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COA presses pause on malicious prosecution suits.

Byline: Matt Chaney

A plaintiff may not bring a malicious prosecution claim over a lis pendens filing until it secures a favorable ruling in the underlying dispute, the South Carolina Court of Appeals has ruled in a case of first impression.

River City Real Estate, a construction company, sued Coosaw River Estates, a developer, in 2011 in a dispute over homes that River City was building for one of Coosaw's subdivisions in Beaufort. Coosaw counterclaimed that River City violated their homeowners' association's design standards and sought a temporary injunction to block River City from continuing to build.

Coosaw also recorded a lis pendens (a notice that lawsuit has been filed against a piece of land, which offers a warning to potential buyers that the title is in dispute) against a piece of property owned by River City. River City successfully persuaded a master-in-equity to strike the notice.

In 2014, River City filed a lawsuit alleging malicious prosecution and abuse of process based on Coosaw's filing of the notice of lis pendens. Not all of the issues in the 2011 case have been resolved in circuit court, however. Beaufort County Circuit Court Judge Carmen Mullen thus granted Coosaw's motion for summary judgment, ruling that River City's claims were premature because it failed to establish a favorable termination "reflective of the merits of the underlying action associated with the filing of the notice of lis pendens."

Ya got trouble in River City

River City argued on appeal that the master-in-equity's removal of the notice of lis pendens constituted a favorable termination that would support a malicious prosecution claim. But judge H. Bruce Williams, writing for a unanimous panel on Jan. 30, affirmed the ruling, saying that a notice of lis pendens acts only as a republication of the proceedings initiated in an underlying action.

"As this Court has recognized, a notice of lis pendens is merely another form of pleading in the litigation of which it gives notice," Williams said.

River City also argued that it proved the favorable termination element because the master-in-equity's decision to remove the notice was "final, substantive, and on the merits."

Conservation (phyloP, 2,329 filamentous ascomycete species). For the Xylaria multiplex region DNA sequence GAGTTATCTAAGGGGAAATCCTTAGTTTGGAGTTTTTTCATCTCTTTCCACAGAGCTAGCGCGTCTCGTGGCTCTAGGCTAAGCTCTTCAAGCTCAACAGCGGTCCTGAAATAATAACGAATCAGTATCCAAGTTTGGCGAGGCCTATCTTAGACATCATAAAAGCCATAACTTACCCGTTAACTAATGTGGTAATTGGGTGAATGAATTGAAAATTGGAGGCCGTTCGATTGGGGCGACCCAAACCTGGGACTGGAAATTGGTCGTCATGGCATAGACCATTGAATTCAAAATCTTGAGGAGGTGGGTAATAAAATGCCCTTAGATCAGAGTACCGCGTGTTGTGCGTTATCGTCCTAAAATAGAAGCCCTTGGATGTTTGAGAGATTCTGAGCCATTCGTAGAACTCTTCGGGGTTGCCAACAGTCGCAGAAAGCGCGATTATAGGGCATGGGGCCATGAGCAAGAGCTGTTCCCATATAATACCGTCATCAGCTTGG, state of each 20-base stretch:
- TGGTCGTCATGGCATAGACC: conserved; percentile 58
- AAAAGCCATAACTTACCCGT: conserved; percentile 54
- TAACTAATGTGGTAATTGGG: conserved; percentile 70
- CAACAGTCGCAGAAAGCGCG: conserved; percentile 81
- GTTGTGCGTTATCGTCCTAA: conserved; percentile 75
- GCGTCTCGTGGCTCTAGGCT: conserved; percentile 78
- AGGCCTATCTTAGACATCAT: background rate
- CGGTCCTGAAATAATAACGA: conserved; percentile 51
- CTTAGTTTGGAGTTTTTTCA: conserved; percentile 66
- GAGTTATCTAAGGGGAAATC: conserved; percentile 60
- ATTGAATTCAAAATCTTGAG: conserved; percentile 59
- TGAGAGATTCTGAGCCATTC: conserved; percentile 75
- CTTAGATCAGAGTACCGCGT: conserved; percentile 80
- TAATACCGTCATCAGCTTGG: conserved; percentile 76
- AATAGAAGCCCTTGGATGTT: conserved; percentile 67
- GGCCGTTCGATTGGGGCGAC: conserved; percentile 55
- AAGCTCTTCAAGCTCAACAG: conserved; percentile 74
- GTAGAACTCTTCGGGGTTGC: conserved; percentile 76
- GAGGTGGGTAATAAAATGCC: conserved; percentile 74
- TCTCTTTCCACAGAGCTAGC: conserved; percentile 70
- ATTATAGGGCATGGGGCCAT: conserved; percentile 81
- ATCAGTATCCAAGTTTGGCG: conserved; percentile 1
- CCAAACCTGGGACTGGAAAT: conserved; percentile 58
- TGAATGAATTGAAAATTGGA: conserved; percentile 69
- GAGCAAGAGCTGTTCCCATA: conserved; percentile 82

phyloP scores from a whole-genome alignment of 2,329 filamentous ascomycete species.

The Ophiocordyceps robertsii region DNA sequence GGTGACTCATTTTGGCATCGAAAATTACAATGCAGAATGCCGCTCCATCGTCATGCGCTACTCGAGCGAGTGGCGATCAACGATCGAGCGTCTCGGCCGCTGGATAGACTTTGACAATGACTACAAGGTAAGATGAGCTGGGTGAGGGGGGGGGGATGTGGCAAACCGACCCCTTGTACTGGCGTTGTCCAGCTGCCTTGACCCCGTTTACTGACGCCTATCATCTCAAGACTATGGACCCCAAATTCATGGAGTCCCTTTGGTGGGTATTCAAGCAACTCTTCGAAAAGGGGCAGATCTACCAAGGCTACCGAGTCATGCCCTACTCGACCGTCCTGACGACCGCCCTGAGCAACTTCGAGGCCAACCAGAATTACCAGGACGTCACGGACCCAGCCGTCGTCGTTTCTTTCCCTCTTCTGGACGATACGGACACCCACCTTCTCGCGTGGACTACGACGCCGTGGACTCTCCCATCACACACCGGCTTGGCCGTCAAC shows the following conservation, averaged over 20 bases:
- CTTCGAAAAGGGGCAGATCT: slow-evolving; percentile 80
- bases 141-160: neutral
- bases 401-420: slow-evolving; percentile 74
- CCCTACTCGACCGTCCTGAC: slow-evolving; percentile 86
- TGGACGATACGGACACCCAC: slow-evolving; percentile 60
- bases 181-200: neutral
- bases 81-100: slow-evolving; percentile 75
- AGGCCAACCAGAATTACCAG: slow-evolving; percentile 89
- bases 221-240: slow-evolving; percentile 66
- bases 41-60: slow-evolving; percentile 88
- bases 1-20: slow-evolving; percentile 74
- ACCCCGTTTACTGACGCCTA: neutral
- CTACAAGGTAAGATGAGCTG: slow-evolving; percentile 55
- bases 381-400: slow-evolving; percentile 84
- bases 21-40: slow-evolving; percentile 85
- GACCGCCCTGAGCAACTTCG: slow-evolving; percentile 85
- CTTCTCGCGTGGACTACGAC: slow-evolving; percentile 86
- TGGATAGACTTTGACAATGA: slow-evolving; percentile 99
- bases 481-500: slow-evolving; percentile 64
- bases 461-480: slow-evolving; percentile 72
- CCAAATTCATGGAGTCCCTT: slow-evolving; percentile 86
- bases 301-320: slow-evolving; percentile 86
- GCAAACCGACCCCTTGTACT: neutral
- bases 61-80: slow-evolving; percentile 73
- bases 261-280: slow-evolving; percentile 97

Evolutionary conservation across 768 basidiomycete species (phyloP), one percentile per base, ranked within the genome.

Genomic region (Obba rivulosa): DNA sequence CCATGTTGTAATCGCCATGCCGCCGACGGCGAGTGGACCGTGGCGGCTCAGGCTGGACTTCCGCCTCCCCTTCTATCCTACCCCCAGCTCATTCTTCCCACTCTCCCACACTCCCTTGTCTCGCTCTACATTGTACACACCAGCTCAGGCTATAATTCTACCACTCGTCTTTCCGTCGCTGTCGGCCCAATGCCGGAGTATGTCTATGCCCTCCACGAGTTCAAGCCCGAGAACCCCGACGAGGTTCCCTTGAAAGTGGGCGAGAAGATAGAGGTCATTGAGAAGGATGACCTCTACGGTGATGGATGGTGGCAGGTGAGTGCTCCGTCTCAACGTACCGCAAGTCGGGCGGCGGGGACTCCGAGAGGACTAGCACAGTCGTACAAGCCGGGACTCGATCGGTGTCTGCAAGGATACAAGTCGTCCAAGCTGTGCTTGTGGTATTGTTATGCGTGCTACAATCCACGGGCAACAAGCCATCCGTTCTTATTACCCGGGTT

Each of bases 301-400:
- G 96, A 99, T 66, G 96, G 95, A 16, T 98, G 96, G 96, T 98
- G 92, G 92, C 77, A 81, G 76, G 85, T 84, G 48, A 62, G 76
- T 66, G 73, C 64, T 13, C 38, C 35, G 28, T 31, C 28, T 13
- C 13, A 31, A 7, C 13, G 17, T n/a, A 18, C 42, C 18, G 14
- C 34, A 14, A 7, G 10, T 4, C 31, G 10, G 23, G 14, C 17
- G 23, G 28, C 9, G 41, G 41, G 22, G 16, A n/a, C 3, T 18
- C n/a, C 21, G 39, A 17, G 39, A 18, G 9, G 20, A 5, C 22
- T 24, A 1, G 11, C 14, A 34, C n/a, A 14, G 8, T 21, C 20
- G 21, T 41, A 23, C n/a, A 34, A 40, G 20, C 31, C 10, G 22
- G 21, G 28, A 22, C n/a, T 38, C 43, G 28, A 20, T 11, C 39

Williams said that South Carolina courts had not specifically addressed the favorable termination element of a malicious prosecution claim arising out of a civil proceeding, but in Cisson v. Pickens Savings & Loan Association, the South Carolina Supreme Court held that "the action for malicious prosecution of an ordinary civil proceeding is governed by the same general rules and limitations as the action based upon criminal proceedings."

A case of premature initiation

In criminal cases involving a favorable termination, Williams said, the termination needs to have been based on the merits of the dispute underlying the malicious prosecution claim--otherwise, a party could obtain a favorable result in a malicious prosecution action while the claim underlying it was still pending. Thus, since the underlying action on the merits in River City's case remains pending, its malicious prosecution claim is premature.

"River City's success in striking the notice of lis pendens alone does not equate to a finding in its favor on any substantive ground," Williams said. "A notice of lis pendens 'has no existence separate and apart from the litigation of which it gives notice.'"

Because the master-in-equity based the removal on equitable and not substantive grounds, Williams said River City hadn't shown a favorable termination based on the merits of the case.

While River City also argued that summary judgment was inappropriate because the circuit case represents novel questions of law, Williams said that the mere fact that a case involves a novel issue doesn't render summary judgment inappropriate.

Graham Powell of Wall Templeton & Haldrup in Charleston represented Coosaw in the case. He declined to comment citing the possibility of appeal.

William Jenkins Jr. of Jenkins, Esquivel & Fuentes in Hilton Head Island represented River City in the case. He did not respond to requests for comment.

The 12-page decision is Gecy v. Somerset Point (Lawyers Weekly No. 011-017-19). The full text of the opinion is available online at sclawyersweekly.com.

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Title Annotation:Gecy v. Somerset Point, South Carolina Court of Appeals
Author:Chaney, Matt
Publication:South Carolina Lawyers Weekly
Date:Feb 13, 2019
Words:681
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